When my dad called me and said, “I’m gonna kill myself for you, so you can take my insurance money,” it felt like a ridiculous joke. But then he started talking about the bible, and Dad never jokes about the bible. “It says it’s okay, baby. If I die for someone else, it ain’t a sin.”
I had been sitting in my car at the park across the street from campus. It was dark, cold, and damn miserable out, but I still smoked then, so I had to be off-campus. And really, there’s no better setting to get that kind of call than a desolate park at night. It suited the mood, reflected the way I felt. The fat moths hitting the streetlight echoed every sharp inhale of my dad’s sobs. When my breath caught, a gust of wind would come through and steal it away.
I don’t even remember what I said or if I said anything that made sense. I just remember hanging up and gasping. My cigarette was out by then, untouched and half gone, burning itself away all on its own. My breaths escaped me every time I tried to pull more in, so I lit the cigarette back up, and it breathed for me. Eventually, my friend Jake showed up and told me to put it out, but I didn’t want fresh air. I needed nicotine. My hands were shaking so hard that I burned a finger while taking a drag, and that was enough to shake me out of my haze.
“Dad said he’s gonna kill himself,” I told him, flicking the ash away. “Said the bible says it’s okay.”
Jake huffed a laugh, “What fucking bible is he reading?”
I shrugged. “I guess the one that says adultery is okay.”
And the ridiculousness of it all comes in, and we laugh. We laughed really hard, and by the time I went back to my dorm, the thought of my dad dying seemed like a joke made in poor taste. Once I woke up for class the next morning, I had a text from Dad saying, “Sorry for last night. I was drunk.”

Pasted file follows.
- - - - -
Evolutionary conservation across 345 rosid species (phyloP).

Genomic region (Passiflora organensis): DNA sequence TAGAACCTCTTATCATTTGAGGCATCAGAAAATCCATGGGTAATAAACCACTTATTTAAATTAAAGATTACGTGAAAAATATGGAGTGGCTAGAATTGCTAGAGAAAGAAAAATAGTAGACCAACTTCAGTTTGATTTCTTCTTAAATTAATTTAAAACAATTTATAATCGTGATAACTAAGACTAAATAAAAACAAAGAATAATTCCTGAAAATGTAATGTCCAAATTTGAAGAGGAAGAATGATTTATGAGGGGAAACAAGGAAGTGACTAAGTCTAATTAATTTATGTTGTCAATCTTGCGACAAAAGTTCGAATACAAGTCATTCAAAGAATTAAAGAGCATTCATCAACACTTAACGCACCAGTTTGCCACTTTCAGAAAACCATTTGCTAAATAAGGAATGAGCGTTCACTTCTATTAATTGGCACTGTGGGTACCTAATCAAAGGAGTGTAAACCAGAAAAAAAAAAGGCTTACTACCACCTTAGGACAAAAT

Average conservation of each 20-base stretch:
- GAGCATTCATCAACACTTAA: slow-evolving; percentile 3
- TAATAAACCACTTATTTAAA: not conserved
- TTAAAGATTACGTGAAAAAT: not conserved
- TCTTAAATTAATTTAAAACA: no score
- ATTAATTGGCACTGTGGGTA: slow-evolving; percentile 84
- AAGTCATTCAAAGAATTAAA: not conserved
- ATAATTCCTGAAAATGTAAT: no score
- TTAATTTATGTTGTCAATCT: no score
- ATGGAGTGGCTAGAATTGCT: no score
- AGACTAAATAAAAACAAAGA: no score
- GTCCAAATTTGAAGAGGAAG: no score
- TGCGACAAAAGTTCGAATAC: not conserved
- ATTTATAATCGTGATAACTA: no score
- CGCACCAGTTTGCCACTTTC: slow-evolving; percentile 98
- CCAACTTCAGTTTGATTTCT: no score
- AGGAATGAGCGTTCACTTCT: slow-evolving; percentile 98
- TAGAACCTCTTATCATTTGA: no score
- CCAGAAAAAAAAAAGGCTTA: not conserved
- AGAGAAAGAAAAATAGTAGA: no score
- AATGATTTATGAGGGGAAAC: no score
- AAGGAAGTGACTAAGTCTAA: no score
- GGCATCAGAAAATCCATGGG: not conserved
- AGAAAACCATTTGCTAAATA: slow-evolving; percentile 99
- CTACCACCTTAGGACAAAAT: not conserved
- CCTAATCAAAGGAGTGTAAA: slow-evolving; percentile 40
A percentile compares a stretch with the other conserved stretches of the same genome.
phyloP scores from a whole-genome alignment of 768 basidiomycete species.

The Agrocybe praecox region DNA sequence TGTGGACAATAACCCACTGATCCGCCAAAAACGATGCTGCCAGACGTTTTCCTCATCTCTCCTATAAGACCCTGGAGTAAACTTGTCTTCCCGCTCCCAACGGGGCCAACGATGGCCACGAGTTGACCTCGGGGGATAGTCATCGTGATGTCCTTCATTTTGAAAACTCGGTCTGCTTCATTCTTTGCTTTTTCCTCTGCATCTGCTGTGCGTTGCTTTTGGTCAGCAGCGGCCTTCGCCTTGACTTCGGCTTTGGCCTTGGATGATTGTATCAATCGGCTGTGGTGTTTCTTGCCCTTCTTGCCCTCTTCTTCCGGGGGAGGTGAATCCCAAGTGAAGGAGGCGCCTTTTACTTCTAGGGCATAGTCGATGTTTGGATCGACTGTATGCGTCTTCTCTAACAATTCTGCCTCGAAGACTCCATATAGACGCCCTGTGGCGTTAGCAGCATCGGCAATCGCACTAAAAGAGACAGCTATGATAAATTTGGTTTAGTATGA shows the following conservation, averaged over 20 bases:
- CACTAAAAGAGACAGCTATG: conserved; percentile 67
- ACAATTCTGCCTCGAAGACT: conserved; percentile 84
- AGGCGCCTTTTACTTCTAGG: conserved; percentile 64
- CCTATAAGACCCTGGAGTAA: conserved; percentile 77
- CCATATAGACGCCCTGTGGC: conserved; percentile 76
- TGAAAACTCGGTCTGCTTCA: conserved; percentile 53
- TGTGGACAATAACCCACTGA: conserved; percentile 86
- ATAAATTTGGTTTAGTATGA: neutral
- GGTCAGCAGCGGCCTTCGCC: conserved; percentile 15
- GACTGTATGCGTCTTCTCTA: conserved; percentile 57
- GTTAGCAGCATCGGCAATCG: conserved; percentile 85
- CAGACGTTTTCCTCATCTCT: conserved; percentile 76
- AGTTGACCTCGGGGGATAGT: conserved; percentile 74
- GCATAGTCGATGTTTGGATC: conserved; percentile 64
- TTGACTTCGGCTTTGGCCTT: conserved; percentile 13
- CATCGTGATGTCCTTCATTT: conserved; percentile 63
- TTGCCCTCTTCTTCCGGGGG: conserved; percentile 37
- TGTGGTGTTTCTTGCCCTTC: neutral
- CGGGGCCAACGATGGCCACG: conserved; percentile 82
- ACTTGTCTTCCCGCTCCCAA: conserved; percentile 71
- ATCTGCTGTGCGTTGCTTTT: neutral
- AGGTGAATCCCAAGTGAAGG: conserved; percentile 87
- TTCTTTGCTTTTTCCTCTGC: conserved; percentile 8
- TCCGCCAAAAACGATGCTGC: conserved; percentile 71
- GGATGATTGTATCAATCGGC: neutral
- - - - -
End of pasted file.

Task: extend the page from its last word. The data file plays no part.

That was the first time Dad made a call like that. The second time was during a break from college, two years later. I had been outside on the porch with friends, smoking and swapping banter. Dad never really did have the best timing. He used the same fucked up rhetoric, citing God like he was an academic reference for suicide. And every time he said “God” I felt my body heat with righteous fury.
“You can’t say shit like this to me,” I said, waving my cigarette around as I gestured wildly for something to steady me. “I’m not your therapist. I’m your daughter. I can’t handle this.”
He just hung up on me. I got my anger from him after all, and he hated to hear that he’d messed up. I called my aunt right after, urged her to check on him, but she just waved it off and said he was doing it for attention. I guess she was right because the next day, I got another text, “Sorry, babe. I won’t bother you like that again. I was just drunk.” Judging by his spelling, he was still drunk when he sent it.
The last time Dad and I talked, I called him just last week. Another two years had passed, but Dad was in a better place. But Dad had gotten himself a nice girlfriend and quit drinking as much. Didn’t stop completely, just had it every so often. I was doing better, too, having traded cigarettes for vaping. Didn’t really care if there was no difference between them, but it felt like a good change.
“I’m doing real good with Cassie and her kids,” he said. “I feel like they’re my second chance at parenting right. Not that I don’t love you, but now I have the chance to try again. Be a better father.”
Then he started talking about church again, so I zoned out, looked at my vape, and thought to myself, I could really use a cigarette right now.